Tag Archives | trust

Do Doctors Really Know Best? [Debate]


Despite the recent bad press, most of us still think doctor knows best. Yet with medical intervention now the third biggest killer after heart disease and cancer, is it time to call a halt to our trust? Should we end the monopoly on prescription? Would this give us ownership over our own health, or risk lives and return us to Victorian quackery?

The Panel

Former health minister Gisela Stuart, radical psychiatrist David Healy and former Chair of the Royal College of General Practitioners Clare Gerada put the medial profession on trial.

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The Trust Molecule

Paul J. Zak, author of The Moral Molecule: The Source of Love and Prosperity, asks "Could a single molecule—one chemical substance—lie at the very center of our moral lives?" in the Wall Street Journal:
Research that I have done over the past decade suggests that a chemical messenger called oxytocin accounts for why some people give freely of themselves and others are coldhearted louts, why some people cheat and steal and others you can trust with your life, why some husbands are more faithful than others, and why women tend to be nicer and more generous than men. In our blood and in the brain, oxytocin appears to be the chemical elixir that creates bonds of trust not just in our intimate relationships but also in our business dealings, in politics and in society at large. Known primarily as a female reproductive hormone, oxytocin controls contractions during labor...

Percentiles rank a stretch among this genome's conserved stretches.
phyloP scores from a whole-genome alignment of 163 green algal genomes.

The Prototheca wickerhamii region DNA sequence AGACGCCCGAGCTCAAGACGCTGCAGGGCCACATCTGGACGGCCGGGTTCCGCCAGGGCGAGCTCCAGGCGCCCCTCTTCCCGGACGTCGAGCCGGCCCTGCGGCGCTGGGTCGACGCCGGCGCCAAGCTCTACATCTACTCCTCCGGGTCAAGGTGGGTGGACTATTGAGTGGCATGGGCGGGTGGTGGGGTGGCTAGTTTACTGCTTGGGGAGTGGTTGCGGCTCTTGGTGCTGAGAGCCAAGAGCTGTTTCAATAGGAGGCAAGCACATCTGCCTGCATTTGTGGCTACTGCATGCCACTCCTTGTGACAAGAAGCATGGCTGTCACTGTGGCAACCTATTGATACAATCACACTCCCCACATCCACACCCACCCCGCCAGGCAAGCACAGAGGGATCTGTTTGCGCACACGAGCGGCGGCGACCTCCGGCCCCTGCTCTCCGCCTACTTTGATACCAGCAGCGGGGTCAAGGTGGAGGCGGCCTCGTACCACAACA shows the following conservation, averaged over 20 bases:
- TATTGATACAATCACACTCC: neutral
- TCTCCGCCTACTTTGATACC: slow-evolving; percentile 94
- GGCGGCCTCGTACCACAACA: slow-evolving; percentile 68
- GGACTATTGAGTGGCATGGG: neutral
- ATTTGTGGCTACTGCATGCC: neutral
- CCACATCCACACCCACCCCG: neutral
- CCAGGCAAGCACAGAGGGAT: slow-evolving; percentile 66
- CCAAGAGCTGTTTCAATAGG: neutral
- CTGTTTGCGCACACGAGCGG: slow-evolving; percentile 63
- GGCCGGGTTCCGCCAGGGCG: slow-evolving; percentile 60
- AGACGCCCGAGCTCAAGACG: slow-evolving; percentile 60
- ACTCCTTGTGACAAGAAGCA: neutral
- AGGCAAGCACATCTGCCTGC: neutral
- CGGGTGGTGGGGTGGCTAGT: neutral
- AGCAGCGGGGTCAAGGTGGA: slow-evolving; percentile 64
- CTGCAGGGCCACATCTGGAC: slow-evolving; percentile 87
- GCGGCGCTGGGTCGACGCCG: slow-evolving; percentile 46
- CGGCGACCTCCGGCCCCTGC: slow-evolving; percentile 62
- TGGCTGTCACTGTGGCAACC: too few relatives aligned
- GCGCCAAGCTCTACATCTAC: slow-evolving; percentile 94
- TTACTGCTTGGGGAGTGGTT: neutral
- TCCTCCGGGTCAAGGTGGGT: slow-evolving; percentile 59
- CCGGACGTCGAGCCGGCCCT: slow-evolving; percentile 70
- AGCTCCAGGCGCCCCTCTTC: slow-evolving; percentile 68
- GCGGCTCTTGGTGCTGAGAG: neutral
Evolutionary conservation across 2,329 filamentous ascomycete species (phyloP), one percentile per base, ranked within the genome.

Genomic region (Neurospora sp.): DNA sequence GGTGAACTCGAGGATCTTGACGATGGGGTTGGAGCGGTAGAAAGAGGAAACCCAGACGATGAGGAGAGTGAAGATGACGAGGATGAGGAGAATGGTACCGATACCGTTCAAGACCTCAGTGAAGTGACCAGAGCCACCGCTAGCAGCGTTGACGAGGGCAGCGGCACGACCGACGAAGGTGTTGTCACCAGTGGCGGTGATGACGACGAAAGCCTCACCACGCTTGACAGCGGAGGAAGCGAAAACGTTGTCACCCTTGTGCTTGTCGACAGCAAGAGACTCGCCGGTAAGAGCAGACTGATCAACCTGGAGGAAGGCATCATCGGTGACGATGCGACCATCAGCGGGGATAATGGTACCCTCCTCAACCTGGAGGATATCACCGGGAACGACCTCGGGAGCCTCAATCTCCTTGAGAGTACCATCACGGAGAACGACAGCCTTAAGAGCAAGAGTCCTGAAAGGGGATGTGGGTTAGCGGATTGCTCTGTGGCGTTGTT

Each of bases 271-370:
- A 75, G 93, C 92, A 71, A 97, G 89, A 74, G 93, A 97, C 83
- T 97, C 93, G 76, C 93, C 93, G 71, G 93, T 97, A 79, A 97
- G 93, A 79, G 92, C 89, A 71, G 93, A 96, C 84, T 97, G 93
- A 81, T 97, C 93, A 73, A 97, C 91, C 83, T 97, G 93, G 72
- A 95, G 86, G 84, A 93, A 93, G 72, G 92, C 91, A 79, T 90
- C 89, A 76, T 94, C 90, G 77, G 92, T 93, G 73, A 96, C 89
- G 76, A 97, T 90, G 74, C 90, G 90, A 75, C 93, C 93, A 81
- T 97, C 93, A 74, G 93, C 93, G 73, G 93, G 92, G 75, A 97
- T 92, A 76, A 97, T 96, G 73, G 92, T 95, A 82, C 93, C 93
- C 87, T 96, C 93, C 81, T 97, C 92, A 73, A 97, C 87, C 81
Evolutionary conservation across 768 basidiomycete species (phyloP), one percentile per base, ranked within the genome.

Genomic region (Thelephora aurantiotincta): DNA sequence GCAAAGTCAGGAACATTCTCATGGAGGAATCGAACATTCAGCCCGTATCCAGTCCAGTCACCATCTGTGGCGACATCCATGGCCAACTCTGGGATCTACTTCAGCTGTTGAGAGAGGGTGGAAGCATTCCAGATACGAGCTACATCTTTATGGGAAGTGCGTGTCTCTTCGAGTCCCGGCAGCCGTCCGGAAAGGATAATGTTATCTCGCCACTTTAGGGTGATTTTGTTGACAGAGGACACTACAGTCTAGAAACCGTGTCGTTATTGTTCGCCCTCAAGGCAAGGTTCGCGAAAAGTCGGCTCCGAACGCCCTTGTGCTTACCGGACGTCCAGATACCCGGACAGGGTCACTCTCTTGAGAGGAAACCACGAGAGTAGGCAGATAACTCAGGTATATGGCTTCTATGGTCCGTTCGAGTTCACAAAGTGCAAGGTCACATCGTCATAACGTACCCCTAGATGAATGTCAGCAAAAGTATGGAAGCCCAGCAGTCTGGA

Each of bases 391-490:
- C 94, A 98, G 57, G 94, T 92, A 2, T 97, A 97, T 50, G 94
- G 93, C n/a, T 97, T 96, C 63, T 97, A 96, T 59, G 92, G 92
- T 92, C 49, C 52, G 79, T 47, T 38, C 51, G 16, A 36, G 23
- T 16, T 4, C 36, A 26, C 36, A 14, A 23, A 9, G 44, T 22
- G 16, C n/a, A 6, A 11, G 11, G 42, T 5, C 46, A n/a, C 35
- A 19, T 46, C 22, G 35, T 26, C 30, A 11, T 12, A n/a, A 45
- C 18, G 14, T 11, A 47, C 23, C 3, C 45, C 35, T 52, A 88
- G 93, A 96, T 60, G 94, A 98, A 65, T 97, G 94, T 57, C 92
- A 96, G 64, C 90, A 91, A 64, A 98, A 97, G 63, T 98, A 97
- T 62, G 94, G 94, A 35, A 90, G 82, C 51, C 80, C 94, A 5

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Facebook Users Are More Trusting Than Other People

2714464806_ed61abf335Has the internet in general and Facebook in particular ushered in a golden age in which we better understand, trust, and connect with our neighbors? The Pew Internet & American Life Project writes:

When we control for demographic factors, we find that there is a significant relationship between trust and the use of Facebook – not other social networking sites. A Facebook user who uses the service multiple times per day is 43% more likely than other internet users, or three times (3.07x) more likely than a non-internet user, to feel that “most people can be trusted.”

When we control for demographic factors, we find that internet users are significantly more likely to trust most people. Controlling for demographic factors, internet users are more than twice as likely (2.14x) to think that most people can be trusted.

To get a measure of how much trust people have in their fellow citizens, we asked people: “Generally speaking, would you say that most people can be trusted or that you can’t be too careful in dealing with people?” 41% of Americans said that most people can be trusted.

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